Former Malaysian leader Mahathir Mohamad launched into a shocking late-night Twitter tirade on Thursday when he said Muslims had the right "to kill millions of French people" as the publications of cartoons depicting the Prophet Muhammad has led to deadly violence in France and protests across the Islamic world.
His words came the same day that a knife-wielding attacker killed three people at a church in the seaside French city of Nice, beheading one of the victims. The killings followed the murder of a school teacher on Oct. 16 in a northern Paris suburb, who was beheaded after showing cartoons published in the satirical Charlie Hebdo magazine to students in his class in a lecture on freedom of expression. Protests erupted and boycotts against French goods were announced in several Muslim countries.
In a Twitter thread titled "RESPECT OTHERS", the outspoken, 95-year-old statesman poured fuel on the fiery debate. "While I believe in the freedom of expression, I do not think it includes insulting other people," Mahathir said. "In Malaysia, where there are people of many different races and religions, we have avoided serious conflicts between races because we are conscious of the need to be sensitive to the sensitivities of others."
Mahathir then went on to criticize French President Emmanuel Macron's handling of the controversy. "Macron is not showing that he is civilised. He is very primitive in blaming the religion of Islam and Muslims for the killing of the insulting school teacher. It is not in keeping with the teachings of Islam," Mahathir said, before launching into the most outrageous remark of all: "Muslims have a right to be angry and to kill millions of French people for the massacres of the past. The French in the course of their history have killed millions of people. Many were Muslims."
But while he did not approve of the killings, he said that the Muslims "had the right to punish the French".
"By and large the Muslims have not applied the "eye for an eye" law. Muslims don't. The French shouldn't. Instead the French should teach their people to respect other people's feelings," Mahathir said.
Twitter initially declined to remove the offending tweets but did so hours later following a furious reaction from the French government, who called for Mahathir's account to be suspended. Twitter later told the AFP news agency that it was because the comments "violated official policy regarding glorification of violence."
Responding to the outcry, he claimed his words were taken out of context and that he was "disgusted with attempts to misrepresent" them.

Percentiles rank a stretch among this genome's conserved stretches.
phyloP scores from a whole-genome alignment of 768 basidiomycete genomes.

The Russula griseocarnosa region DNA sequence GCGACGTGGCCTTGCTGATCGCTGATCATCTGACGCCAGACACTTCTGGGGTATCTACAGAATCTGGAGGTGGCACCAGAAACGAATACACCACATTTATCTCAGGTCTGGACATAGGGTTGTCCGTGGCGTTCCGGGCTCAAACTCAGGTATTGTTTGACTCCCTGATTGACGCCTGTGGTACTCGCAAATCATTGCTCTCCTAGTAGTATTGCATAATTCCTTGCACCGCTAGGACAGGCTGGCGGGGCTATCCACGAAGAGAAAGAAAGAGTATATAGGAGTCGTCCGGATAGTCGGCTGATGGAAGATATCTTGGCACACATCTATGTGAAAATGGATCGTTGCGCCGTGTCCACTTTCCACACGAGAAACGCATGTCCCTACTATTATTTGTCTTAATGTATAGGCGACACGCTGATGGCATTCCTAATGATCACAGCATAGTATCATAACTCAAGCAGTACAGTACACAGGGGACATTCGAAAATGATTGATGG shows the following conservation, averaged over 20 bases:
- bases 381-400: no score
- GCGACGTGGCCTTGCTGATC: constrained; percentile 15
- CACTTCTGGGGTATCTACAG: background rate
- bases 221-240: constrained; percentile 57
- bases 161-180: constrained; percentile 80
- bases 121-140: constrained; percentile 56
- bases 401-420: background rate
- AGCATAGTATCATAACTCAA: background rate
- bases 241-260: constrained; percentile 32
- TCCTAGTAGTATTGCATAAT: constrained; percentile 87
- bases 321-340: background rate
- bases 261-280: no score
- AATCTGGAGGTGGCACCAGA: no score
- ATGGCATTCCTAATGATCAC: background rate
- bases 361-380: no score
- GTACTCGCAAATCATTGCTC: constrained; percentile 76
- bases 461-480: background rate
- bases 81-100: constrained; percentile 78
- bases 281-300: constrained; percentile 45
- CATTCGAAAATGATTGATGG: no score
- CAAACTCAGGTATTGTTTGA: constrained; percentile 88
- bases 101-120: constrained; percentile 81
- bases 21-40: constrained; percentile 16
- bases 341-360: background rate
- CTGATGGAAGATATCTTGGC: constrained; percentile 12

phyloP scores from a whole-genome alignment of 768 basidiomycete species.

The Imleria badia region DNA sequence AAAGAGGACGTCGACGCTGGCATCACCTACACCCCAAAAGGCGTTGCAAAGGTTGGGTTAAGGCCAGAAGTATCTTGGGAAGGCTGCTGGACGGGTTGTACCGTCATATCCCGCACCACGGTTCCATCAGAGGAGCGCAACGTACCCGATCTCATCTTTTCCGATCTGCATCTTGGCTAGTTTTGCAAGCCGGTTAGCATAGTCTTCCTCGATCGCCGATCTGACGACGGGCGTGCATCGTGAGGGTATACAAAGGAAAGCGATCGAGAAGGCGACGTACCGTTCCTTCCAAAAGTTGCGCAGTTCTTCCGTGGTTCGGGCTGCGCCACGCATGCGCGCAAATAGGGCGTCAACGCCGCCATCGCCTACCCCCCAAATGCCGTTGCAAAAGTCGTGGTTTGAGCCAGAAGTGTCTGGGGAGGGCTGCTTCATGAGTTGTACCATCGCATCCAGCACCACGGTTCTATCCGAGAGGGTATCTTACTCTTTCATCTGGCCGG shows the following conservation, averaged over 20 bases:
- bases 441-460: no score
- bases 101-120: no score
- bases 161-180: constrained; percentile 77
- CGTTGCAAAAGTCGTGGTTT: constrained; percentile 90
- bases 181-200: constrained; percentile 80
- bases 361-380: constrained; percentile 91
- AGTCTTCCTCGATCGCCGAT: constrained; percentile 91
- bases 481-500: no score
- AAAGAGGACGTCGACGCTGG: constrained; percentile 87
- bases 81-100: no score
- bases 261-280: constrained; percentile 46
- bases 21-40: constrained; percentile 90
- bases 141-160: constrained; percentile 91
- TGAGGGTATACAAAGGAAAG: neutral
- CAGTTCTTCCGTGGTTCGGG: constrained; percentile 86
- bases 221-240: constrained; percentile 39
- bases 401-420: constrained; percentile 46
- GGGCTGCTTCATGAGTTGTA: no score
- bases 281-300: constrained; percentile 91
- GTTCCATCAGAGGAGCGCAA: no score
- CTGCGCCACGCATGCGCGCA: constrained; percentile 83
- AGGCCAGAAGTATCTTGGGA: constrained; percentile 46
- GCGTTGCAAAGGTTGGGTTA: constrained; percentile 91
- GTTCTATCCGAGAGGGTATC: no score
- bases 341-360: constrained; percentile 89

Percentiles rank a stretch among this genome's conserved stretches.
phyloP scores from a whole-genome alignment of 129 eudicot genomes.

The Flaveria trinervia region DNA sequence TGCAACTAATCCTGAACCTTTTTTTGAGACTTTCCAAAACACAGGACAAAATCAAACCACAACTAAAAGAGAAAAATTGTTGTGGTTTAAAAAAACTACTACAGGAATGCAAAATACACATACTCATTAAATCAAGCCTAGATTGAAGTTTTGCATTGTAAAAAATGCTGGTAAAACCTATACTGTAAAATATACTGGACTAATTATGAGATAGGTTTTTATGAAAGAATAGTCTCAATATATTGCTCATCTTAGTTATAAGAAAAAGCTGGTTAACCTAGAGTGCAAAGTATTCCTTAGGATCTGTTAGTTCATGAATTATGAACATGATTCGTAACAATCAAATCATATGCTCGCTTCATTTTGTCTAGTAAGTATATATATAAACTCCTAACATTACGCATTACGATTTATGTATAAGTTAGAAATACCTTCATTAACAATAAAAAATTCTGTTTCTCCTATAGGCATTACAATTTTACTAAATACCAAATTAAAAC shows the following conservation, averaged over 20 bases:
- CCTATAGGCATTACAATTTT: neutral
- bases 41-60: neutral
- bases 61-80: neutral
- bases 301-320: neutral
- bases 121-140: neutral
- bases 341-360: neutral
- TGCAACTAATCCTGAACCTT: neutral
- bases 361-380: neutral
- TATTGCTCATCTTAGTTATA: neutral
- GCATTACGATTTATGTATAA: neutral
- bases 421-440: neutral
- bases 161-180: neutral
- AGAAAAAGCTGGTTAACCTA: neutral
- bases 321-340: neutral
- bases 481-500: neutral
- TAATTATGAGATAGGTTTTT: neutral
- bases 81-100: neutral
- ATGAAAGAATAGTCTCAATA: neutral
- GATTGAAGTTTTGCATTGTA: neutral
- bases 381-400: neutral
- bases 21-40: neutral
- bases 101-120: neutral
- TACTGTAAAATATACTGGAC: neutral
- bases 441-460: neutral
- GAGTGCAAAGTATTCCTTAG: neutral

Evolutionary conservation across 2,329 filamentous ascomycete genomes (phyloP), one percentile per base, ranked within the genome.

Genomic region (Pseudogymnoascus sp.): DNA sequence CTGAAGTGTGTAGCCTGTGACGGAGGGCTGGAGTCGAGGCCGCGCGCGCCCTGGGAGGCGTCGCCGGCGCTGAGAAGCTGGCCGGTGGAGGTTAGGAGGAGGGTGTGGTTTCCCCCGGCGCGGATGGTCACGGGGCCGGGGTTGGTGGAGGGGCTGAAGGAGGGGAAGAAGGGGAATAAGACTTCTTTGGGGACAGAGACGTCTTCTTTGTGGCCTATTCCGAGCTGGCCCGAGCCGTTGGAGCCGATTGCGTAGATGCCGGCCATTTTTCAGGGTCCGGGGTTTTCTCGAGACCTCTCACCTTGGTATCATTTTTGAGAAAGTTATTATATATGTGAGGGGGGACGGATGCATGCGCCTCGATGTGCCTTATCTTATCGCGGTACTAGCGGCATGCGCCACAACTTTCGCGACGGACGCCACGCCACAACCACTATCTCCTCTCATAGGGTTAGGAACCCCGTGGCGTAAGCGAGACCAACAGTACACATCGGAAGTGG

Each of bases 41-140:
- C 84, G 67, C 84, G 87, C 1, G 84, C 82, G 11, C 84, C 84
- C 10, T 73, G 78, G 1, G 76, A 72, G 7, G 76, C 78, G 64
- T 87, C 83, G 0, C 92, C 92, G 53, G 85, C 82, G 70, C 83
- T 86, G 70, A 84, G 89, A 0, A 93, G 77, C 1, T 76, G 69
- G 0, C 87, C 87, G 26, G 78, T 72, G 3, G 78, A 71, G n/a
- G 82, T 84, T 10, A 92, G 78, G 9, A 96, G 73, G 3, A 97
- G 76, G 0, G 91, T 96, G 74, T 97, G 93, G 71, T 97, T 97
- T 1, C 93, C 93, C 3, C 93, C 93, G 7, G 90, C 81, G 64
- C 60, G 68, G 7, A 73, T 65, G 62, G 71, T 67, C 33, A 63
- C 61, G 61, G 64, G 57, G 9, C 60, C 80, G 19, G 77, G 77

Mahathir served as prime minister of Muslim-majority Malaysia twice, from 1981 to 2003 and again from 2018 to 2020. He has a long history of making inflammatory, bigoted and anti-Semitic remarks. In a book published in 1970 titled "The Malay Dilemma," he addressed the problem of racial harmony in Malaysia, arguing in favor of Malay Muslims and saying that they were the rightful owners of Malaya and their population had been marginalized.
In a 2018 televised interview with BBC HARDtalk, Mahathir described Jews as "hook-nosed" and blamed them for creating troubles in the Middle East. He also challenged historical accounts that 6 million Jews were killed in the Holocaust, saying the figure was "only 4 million."
Mahathir was quickly denounced by foreign diplomats and politicians. "As Australians, we know very well that this is a man who likes to provoke. He is a bigot without principles," former Australian ambassador to France Brendan Berne told the Sydney Morning Herald.
Australian Prime Minister Scott Morrison also slammed Mahathir's remarks, calling them absurd and abhorrent. "The only thing that should be said today is to completely condemn those attacks and the only response is to be utterly, utterly devastated," he said.
Southeast Asia political analyst Bridget Welsh told VICE News that Mahathir's "emotional rant" did the reputation of Malaysia no favors.
"It is legitimate to bring attention to injustices and call into questions framing and our understandings of incidents involving inter-religious violence, but to call for violence against others across faiths, target citizens in a particular country, stoke hate and to endanger Malaysia and Malaysians by provoking extremists is wrong," Welsh said, pointing out that many in the country were outraged by the escalation of violence and horror of the killings
"Mahathir's views have provoked international outrage and further mars his record as a national leader. His views should be seen for what they are: the irresponsible late night rants of an overly emotional person."